VATICAN CITY - Pope Francis will mark the 100th anniversary of the mass killings of Armenians with a special ceremony on Sunday, with all eyes on whether he will use the word "genocide".
The 78-year old is walking a diplomatic tightrope, pressured to use the term publicly to describe the Ottoman Turk murders, but wary of alienating a potentially key ally in the fight against radical Islam.
While many historians describe the cull as the 20th century's first genocide, the accusation is hotly denied by Turkey.
Armenians say up to 1.5 million of their kin were killed between 1915 and 1917 as the Ottoman Empire was falling apart, and have long sought to win international recognition of the massacres as genocide.
But Turkey rejects the claims, arguing that 300,000 to 500,000 Armenians and as many Turks died in civil strife when Armenians rose up against their Ottoman rulers and sided with invading Russian troops.
Francis and Armenian patriarch Nerses Bedros XIX Tarmouni will celebrate a mass in Saint Peter's Basilica, which will include elements of the Armenian Catholic rite and be attended by the country's president Serzh Sargsyan.
The Vatican is holding the mass in time for those in attendance to return home for the official April 24 commemoration.
Using the word would not be a papal first: John Paul II used it in a joint statement signed with the Armenian patriarch in 2000 which said "the Armenian genocide, which began the century, was a prologue to horrors that would follow".
But it would be the first time the killings have been described as such during a mass in Saint Peter's Basilica.
'Annihilation of their brothers'
Before becoming pope, Jorge Bergoglio used the word several times in events marking the mass murders, calling on Turkey to recognise the killings as such, according to religious news agency I.Media.
As pope, Francis is said to only have used it in at one private audience in 2013 - but even that sparked an outraged reaction from Turkey.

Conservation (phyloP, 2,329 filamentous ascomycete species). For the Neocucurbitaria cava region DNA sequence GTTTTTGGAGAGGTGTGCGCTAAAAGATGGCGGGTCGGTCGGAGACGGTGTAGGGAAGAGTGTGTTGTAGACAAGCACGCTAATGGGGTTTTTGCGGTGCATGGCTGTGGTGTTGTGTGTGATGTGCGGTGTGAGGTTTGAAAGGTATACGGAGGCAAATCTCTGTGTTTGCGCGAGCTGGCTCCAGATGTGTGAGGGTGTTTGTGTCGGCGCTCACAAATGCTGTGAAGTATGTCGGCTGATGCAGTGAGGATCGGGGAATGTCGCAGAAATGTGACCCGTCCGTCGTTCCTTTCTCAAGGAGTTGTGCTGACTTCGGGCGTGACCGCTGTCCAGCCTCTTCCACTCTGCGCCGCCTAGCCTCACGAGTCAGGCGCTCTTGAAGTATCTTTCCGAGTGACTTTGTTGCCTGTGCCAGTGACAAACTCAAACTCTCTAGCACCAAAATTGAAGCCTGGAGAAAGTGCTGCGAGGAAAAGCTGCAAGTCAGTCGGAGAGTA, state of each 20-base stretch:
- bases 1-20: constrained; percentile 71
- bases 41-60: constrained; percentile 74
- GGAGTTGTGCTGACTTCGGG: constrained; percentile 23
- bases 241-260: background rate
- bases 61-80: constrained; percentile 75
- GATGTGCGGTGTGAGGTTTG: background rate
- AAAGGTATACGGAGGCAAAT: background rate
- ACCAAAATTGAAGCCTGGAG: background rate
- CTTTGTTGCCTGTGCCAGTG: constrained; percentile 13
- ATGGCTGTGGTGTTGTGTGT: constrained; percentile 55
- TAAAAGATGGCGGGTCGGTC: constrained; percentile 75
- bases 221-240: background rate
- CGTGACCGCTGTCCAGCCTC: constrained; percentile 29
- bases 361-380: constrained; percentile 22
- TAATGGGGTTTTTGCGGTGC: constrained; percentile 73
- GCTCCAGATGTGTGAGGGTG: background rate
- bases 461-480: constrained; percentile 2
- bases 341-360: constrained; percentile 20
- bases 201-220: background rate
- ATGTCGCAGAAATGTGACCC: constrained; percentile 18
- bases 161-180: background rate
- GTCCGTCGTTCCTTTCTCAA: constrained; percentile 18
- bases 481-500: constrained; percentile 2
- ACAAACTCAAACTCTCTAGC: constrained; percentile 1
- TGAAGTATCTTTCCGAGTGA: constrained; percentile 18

During a meeting with a visiting Armenian delegation this week the pontiff deplored those "who were capable of systematically planning the annihilation of their brothers" - but stopped short of using the word genocide.
He called for "concrete gestures of peace and reconciliation between two nations that are still unable to come to a reasonable consensus on this sad event," saying both sides should be driven by the "love of truth and justice".
In 2014, Turkish president Recep Tayyip Erdogan, then premier, offered condolences for the mass killings for the first time, but the country still blames unrest and famine for many of the deaths.
Over 20 nations, including Italy, France and Russia, recognise the killings as genocide.
From the Greek word "genos", for race or tribe, and the suffix "cide" from the Latin for "to kill"; genocide is defined by the UN as an "act committed with intent to destroy in whole or in part, a national, ethnic, racial or religious group."
Religious observers say Francis, who stressed the importance of remembering "the martyrdom and persecution" of the Armenians, may make parallels in his homily to the rise in the persecution of Christians around the world.
Those murdered a century ago were mainly Christian and although the killings were not driven by religious motives, the pontiff has already drawn comparisons with modern Christians refugees fleeing Islamic militants.